With the U.S. economy slowing sharply, American consumers are pulling back. The Bush administration and Congress are handing out tax rebates worth hundreds of dollars per person to help blunt the slump. But consumers are also catching a break from another, unlikely source — the gas pump.
Last year's surge in energy prices came as a booming global economy helped fuel demand, especially as rapidly developing countries like China paid whatever it took to keep their growth machines humming. Now as that growth is slowing, especially in the U.S., energy consumers are taking their foot off the gas. One result is a drop in demand and a buildup of inventories — factors that have sent prices falling.
The slowdown in gasoline demand was one of many topics discussed at a gathering here of oil executives, investors and the media hosted by Cambridge Energy Research Associates.
John Hess, CEO of independent oil producer and refiner Hess Corp., told reporters his company began to see demand for gasoline ease — and in some cases decline — beginning in the fourth quarter of last year.
“I think that speaks to the serious economic downturn the U.S. economy is going through,” he said.
Forecasters are divided on just how rapidly the economy is slowing, or how long the downturn will persist. Oil executives here noted that any drop in demand will be temporary as the world’s thirst for oil continues to grow. In the short term, though, Energy Department data confirms that as demand has softened, inventories have been building. That has produced a drop in prices of 12 cents a gallon since the first of the year, to just below $3 on average nationwide.
On top of the seasonal decline in driving, businesses are also cutting back on gasoline consumption as the economy slows, analysts said.
“We tend to think of commuting or vacation,” said Geoff Sundstrom, a spokesman for the American Automobile Association. “But when you think about the various tradesmen out on the road, the salespeople, the short-haul deliveries that get made, as the economy weakens, particularly in the construction sector, there’s just less gasoline consumed."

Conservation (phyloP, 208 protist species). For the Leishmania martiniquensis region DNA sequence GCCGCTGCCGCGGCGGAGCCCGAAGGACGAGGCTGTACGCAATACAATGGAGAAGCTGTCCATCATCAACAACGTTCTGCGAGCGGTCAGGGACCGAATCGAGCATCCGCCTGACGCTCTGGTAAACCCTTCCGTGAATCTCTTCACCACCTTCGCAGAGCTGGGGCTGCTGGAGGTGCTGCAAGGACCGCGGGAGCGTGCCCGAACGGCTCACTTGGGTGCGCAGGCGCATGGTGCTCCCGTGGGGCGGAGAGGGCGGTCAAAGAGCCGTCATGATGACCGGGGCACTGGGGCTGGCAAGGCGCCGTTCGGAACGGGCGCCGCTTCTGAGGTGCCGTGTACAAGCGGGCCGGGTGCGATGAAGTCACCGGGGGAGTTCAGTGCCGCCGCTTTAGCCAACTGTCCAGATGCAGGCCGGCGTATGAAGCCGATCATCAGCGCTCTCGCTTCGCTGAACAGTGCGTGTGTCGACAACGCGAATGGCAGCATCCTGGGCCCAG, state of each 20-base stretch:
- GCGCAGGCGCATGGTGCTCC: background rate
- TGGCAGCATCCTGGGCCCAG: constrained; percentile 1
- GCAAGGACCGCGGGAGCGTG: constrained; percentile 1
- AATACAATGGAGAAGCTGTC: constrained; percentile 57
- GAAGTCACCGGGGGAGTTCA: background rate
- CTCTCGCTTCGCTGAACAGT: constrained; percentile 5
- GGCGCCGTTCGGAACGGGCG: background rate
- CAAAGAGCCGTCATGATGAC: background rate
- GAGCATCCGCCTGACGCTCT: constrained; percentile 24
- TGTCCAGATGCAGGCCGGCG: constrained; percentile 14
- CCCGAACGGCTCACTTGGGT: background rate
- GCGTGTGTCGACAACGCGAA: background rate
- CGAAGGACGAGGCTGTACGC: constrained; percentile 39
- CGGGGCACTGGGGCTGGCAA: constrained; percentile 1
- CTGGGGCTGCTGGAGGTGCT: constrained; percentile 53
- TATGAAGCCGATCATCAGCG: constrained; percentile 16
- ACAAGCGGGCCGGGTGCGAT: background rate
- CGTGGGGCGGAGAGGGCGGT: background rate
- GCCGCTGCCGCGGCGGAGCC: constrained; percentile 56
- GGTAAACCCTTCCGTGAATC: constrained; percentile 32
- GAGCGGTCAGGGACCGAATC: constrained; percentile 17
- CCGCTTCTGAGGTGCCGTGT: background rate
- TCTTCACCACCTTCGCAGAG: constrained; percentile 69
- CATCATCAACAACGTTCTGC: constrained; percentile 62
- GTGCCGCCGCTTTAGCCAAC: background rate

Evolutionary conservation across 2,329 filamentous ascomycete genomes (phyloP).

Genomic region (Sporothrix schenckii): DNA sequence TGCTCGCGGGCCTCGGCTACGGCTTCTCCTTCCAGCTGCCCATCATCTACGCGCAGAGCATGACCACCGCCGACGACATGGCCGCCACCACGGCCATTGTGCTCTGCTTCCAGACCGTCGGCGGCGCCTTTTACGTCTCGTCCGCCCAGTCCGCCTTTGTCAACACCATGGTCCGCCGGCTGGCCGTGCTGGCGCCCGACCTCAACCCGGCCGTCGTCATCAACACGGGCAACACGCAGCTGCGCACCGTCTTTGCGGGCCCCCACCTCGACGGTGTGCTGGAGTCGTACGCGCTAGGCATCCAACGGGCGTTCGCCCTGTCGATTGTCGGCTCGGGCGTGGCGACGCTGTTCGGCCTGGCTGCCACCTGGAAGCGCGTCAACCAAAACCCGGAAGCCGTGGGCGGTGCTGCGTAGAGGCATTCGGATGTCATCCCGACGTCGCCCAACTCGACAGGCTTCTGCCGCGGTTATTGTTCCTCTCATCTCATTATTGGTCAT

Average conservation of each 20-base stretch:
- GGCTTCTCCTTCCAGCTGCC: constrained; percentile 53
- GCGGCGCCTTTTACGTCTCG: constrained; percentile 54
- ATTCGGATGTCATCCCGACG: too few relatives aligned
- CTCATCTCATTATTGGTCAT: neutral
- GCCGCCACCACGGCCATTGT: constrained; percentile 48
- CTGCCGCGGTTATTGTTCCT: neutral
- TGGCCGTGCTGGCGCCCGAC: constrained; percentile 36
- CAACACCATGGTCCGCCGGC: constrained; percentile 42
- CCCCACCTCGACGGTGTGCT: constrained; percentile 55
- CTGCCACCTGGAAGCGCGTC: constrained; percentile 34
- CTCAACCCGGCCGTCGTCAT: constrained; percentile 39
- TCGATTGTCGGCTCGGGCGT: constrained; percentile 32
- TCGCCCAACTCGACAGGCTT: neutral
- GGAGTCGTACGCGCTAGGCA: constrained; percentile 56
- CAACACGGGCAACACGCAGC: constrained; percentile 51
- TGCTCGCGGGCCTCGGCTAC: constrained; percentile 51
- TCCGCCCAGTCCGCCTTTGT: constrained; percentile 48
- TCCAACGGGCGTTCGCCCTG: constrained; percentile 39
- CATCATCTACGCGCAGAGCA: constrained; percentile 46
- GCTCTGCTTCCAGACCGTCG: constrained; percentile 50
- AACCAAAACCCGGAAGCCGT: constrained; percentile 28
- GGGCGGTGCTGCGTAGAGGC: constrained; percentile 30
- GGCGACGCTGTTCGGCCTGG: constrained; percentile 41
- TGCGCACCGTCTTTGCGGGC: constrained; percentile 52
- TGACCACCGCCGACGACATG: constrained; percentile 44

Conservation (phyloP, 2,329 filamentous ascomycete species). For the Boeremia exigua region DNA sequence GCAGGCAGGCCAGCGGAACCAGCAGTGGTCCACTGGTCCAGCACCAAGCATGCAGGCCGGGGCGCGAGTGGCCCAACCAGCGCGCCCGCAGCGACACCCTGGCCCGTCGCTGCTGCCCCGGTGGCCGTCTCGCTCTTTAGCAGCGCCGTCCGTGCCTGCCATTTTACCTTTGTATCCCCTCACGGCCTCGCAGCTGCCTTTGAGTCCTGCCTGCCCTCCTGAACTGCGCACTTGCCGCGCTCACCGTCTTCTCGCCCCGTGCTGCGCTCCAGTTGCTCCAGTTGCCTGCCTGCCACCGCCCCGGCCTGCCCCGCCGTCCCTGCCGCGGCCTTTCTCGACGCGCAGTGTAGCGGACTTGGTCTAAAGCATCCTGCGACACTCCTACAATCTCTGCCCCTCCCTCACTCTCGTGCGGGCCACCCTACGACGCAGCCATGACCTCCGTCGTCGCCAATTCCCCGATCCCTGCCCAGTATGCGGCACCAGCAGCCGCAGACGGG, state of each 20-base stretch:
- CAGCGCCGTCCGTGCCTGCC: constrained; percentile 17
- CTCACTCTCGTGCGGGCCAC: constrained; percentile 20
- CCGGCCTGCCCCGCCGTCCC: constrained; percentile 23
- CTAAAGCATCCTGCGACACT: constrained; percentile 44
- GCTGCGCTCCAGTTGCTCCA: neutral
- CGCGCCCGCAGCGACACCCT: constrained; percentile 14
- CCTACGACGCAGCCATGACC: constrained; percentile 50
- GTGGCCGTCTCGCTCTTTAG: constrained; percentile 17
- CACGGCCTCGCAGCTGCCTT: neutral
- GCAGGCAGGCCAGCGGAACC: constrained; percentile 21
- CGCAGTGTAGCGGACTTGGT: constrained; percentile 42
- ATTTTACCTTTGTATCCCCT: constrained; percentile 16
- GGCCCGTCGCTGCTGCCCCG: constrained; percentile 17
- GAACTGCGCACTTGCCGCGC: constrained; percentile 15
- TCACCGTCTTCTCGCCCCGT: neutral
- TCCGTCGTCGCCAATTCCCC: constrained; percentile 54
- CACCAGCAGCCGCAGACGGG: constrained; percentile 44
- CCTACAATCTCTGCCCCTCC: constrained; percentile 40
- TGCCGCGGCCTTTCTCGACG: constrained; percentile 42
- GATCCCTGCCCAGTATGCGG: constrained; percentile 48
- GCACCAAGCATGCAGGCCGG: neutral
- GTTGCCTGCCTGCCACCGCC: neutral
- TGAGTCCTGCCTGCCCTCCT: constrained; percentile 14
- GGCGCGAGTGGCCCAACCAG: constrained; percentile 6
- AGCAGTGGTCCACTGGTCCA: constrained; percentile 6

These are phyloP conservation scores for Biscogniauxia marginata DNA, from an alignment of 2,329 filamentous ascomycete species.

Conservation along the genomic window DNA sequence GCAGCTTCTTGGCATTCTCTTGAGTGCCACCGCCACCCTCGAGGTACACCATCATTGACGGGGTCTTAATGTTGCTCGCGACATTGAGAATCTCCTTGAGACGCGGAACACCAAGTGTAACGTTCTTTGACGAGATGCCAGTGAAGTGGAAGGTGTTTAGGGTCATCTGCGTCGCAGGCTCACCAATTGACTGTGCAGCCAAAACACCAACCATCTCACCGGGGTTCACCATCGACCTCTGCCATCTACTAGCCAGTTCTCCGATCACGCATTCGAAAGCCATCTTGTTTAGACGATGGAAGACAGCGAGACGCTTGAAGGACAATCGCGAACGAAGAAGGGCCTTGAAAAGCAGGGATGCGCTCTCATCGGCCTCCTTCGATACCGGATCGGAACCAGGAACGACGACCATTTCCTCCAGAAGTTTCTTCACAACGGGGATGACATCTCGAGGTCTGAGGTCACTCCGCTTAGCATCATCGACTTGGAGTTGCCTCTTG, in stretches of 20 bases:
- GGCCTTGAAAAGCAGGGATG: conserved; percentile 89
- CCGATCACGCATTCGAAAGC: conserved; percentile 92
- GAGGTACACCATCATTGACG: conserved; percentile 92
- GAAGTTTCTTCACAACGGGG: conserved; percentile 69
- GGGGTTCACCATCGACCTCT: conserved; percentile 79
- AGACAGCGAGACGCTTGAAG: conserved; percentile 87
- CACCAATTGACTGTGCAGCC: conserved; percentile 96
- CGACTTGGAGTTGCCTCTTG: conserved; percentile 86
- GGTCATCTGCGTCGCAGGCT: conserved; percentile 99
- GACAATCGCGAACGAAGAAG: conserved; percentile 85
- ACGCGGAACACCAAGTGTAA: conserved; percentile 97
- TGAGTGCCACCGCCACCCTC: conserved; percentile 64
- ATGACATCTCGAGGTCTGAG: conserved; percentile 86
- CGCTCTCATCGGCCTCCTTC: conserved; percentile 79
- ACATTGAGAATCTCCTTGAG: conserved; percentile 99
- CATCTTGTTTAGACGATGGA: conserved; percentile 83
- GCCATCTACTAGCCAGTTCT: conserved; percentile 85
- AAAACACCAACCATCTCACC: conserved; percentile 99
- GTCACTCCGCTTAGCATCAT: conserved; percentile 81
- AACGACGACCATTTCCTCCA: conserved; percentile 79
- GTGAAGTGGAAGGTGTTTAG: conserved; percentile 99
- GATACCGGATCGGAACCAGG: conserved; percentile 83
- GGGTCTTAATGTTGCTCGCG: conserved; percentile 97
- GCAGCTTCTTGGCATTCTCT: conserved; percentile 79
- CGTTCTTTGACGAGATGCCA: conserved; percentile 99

Refiners, meanwhile, have seen inventories build. Some have cut back production during the slack winter months to complete annual maintenance and finish repairs on a series of outages that crimped supplies last year. Those unplanned outages came after several years of overhaul to meet new low-sulfur refining standards and the phaseout of a clean fuel additive, MTBE. With those modifications behind it, the refining industry is in better shape that it has been in a while, according to Tom Kloza, publisher at the Oil Price Information Service.
“It’s tough for me to come up with a scenario that matches the supply problems last year,” he said.
Pump prices also have been coming down as dealers rely more heavily on ethanol, which is finding its way to more parts of the country in larger quantities. (Because the corn-based biofuel can’t be shipped by pipeline, transportation bottlenecks have slowed the flow of ethanol outside the Farm Belt.) Heavy government subsidies have helped spur a surge in production, keeping ethanol prices below the cost of gasoline. So every gallon of gasoline that is cut with ethanol is cheaper to produce.